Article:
Optimising the supply chain and inventory management delivers the benefit of freeing up working capital that could be used for business expansion activities.  When we reduce inventory, we are not only freeing up invested capital but also creating opportunities to reduce expenses and improve profitability and maximise cash flows.  We announce productivity numbers, we announce sales achievements, we announce profit margins periodically and we seldom come across Inventory Performance announcements.

Inventory needs our attention! Inventory reduction improves profit margins, maximises cash flows and reduces operations cost.  Let us just do it!

Cartoon Source: ReadyToManage

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Today’s business success to a large extent is driven by supply chain efficiency. The role of the Supply Chain has never been as critical as it is today.  Supply Chain Managers world wide are facing the daunting task of satisfying customers as well as stakeholders. Supply Chain speed and flexibility have become two key factors that deliver the competitive differentiation and increased profitability.  Apart from keeping customers or stores properly stocked and deliver the perfect order every time in a globalized business environment, supply chain managers are expected to continuously monitor supply chains in order to identify risks that would hurt the profitability of the organization and develop suitable strategies to counter them.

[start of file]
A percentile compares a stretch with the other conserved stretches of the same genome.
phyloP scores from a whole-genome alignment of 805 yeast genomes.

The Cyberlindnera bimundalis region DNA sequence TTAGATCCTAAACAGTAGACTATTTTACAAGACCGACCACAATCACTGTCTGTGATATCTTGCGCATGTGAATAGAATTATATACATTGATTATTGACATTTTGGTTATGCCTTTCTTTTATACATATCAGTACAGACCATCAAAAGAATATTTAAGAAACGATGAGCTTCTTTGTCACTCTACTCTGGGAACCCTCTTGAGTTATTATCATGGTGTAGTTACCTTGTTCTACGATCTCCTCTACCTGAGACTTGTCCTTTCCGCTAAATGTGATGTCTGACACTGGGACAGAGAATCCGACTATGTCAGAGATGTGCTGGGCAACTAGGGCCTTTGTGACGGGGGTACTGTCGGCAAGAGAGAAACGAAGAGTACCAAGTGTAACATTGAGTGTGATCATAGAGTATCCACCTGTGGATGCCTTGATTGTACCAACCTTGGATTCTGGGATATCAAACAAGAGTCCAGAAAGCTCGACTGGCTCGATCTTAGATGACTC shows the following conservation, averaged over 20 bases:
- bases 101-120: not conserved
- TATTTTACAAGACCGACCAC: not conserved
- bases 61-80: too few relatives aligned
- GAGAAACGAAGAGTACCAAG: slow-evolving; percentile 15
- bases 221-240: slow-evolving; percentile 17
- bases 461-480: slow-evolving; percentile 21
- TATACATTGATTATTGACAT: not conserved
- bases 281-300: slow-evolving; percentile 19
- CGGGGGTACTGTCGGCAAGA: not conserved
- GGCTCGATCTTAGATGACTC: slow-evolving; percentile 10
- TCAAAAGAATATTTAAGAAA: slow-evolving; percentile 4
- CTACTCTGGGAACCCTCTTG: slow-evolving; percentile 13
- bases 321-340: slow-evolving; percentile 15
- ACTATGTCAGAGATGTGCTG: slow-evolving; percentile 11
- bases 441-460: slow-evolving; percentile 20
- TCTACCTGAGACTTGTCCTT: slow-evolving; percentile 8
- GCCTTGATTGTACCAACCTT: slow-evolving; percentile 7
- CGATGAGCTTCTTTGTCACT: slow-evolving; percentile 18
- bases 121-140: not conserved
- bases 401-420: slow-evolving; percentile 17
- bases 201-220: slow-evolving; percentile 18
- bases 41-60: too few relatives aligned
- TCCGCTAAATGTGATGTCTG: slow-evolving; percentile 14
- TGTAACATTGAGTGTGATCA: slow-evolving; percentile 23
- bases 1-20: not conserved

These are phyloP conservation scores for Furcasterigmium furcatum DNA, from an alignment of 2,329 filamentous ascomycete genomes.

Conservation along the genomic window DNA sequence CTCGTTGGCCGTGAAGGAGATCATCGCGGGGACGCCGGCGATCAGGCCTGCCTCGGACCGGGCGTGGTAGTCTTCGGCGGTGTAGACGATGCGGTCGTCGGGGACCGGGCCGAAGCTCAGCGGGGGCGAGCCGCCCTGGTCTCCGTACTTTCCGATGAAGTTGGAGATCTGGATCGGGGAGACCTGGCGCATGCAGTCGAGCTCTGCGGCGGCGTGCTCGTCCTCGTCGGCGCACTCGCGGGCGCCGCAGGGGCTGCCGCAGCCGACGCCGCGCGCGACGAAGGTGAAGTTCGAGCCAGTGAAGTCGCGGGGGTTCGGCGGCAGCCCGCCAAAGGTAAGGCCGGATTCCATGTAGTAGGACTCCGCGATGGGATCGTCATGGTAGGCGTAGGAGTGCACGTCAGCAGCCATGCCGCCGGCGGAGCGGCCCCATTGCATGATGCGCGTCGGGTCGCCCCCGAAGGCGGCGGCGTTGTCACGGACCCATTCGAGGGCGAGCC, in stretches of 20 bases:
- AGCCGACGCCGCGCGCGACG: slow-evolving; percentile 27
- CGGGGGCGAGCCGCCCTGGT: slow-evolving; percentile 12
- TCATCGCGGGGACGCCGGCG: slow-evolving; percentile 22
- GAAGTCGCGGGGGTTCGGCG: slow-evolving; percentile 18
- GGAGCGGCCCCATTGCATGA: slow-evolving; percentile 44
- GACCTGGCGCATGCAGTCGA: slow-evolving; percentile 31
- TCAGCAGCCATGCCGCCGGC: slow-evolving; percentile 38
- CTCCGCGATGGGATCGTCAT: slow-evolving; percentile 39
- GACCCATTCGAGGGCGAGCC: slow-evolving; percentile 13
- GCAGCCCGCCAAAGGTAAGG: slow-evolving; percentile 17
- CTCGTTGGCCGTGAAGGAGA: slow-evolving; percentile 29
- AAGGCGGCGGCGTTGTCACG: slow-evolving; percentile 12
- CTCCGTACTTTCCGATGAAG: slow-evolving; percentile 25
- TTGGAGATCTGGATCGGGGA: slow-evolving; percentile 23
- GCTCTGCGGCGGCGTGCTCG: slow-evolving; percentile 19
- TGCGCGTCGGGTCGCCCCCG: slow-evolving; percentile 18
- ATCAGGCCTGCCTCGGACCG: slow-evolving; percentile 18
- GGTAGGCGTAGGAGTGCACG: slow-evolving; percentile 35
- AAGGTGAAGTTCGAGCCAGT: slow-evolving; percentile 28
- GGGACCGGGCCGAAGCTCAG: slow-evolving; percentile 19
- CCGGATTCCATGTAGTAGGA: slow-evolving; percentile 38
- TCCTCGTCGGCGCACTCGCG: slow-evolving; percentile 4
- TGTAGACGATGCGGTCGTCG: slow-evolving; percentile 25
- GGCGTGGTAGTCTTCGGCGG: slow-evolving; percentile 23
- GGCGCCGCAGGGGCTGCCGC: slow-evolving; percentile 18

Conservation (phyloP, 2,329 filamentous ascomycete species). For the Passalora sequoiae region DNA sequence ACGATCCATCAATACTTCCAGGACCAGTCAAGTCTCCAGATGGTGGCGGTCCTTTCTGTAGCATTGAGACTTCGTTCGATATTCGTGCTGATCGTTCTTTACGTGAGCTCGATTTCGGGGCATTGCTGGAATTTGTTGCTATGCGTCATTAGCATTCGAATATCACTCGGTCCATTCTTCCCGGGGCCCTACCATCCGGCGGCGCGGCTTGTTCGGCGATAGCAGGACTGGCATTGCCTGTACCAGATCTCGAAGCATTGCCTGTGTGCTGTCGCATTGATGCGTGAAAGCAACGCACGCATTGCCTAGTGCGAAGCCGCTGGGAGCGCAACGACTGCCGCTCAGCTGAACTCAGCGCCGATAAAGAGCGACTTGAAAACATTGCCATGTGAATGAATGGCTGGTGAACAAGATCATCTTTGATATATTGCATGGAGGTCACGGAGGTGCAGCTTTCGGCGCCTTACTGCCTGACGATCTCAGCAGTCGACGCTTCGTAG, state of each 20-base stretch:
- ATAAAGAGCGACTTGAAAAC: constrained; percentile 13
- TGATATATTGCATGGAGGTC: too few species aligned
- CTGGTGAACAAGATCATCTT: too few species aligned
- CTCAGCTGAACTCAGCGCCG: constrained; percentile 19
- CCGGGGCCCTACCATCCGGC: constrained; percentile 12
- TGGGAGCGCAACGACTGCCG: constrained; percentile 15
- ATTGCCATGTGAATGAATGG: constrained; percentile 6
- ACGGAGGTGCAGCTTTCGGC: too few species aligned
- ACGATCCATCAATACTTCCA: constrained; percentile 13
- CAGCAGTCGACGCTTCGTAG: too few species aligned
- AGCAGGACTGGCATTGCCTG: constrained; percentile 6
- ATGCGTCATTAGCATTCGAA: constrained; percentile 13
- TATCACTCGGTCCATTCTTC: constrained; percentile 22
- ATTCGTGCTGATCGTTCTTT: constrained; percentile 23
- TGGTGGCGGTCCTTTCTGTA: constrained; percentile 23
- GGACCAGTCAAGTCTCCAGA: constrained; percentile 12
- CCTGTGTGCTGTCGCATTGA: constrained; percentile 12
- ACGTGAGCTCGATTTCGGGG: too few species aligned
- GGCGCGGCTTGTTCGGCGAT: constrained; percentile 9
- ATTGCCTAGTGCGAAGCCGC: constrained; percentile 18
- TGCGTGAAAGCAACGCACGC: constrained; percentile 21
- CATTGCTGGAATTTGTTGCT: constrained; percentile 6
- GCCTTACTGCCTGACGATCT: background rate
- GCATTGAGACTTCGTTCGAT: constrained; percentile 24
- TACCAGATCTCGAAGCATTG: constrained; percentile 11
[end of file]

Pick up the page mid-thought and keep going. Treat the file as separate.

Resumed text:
What are Supply Chain Risks?

In one definition, “risks” are simply future issues that can be avoided or mitigated, rather than present problems that must be immediately addressed – Cornelius Keating

Supply Chain risk mitigation is also about proactively working to avoid future risks. We have internal risks and external risks within supply chain. Let us examine some of the internal risks:

  • Skewed demand forecasts;
  • Excess inventory Carrying;
  • Procurement Fraud;
  • Poor component Quality;